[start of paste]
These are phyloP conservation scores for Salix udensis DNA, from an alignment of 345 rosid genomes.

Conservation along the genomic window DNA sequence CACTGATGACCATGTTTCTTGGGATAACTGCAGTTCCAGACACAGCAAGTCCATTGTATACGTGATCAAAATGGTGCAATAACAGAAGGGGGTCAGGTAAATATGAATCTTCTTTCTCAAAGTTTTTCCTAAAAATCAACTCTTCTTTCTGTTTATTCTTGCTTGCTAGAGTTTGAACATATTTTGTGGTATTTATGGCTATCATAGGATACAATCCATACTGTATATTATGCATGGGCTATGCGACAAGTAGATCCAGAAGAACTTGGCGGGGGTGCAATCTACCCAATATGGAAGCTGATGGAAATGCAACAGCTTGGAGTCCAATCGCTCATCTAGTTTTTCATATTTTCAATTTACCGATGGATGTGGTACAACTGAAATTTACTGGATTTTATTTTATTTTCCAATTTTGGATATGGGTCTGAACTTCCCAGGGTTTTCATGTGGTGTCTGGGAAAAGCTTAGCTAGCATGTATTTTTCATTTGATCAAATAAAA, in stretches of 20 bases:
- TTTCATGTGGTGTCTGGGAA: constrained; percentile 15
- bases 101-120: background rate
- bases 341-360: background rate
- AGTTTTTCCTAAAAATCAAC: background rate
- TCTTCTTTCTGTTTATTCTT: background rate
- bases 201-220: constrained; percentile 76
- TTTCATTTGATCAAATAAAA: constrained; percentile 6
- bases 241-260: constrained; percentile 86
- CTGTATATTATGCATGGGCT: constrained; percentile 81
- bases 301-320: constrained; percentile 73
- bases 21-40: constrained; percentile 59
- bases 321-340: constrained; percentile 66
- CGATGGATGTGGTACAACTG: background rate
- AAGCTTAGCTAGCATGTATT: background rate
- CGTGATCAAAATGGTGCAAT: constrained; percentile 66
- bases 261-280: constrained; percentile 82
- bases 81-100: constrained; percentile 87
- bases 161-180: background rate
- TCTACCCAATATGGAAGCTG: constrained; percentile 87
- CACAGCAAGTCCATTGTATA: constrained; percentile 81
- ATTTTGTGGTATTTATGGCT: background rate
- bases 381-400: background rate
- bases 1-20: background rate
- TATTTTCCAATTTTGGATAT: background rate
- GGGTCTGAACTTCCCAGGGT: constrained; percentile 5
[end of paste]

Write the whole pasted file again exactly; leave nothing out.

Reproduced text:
These are phyloP conservation scores for Salix udensis DNA, from an alignment of 345 rosid genomes.

Conservation along the genomic window DNA sequence CACTGATGACCATGTTTCTTGGGATAACTGCAGTTCCAGACACAGCAAGTCCATTGTATACGTGATCAAAATGGTGCAATAACAGAAGGGGGTCAGGTAAATATGAATCTTCTTTCTCAAAGTTTTTCCTAAAAATCAACTCTTCTTTCTGTTTATTCTTGCTTGCTAGAGTTTGAACATATTTTGTGGTATTTATGGCTATCATAGGATACAATCCATACTGTATATTATGCATGGGCTATGCGACAAGTAGATCCAGAAGAACTTGGCGGGGGTGCAATCTACCCAATATGGAAGCTGATGGAAATGCAACAGCTTGGAGTCCAATCGCTCATCTAGTTTTTCATATTTTCAATTTACCGATGGATGTGGTACAACTGAAATTTACTGGATTTTATTTTATTTTCCAATTTTGGATATGGGTCTGAACTTCCCAGGGTTTTCATGTGGTGTCTGGGAAAAGCTTAGCTAGCATGTATTTTTCATTTGATCAAATAAAA, in stretches of 20 bases:
- TTTCATGTGGTGTCTGGGAA: constrained; percentile 15
- bases 101-120: background rate
- bases 341-360: background rate
- AGTTTTTCCTAAAAATCAAC: background rate
- TCTTCTTTCTGTTTATTCTT: background rate
- bases 201-220: constrained; percentile 76
- TTTCATTTGATCAAATAAAA: constrained; percentile 6
- bases 241-260: constrained; percentile 86
- CTGTATATTATGCATGGGCT: constrained; percentile 81
- bases 301-320: constrained; percentile 73
- bases 21-40: constrained; percentile 59
- bases 321-340: constrained; percentile 66
- CGATGGATGTGGTACAACTG: background rate
- AAGCTTAGCTAGCATGTATT: background rate
- CGTGATCAAAATGGTGCAAT: constrained; percentile 66
- bases 261-280: constrained; percentile 82
- bases 81-100: constrained; percentile 87
- bases 161-180: background rate
- TCTACCCAATATGGAAGCTG: constrained; percentile 87
- CACAGCAAGTCCATTGTATA: constrained; percentile 81
- ATTTTGTGGTATTTATGGCT: background rate
- bases 381-400: background rate
- bases 1-20: background rate
- TATTTTCCAATTTTGGATAT: background rate
- GGGTCTGAACTTCCCAGGGT: constrained; percentile 5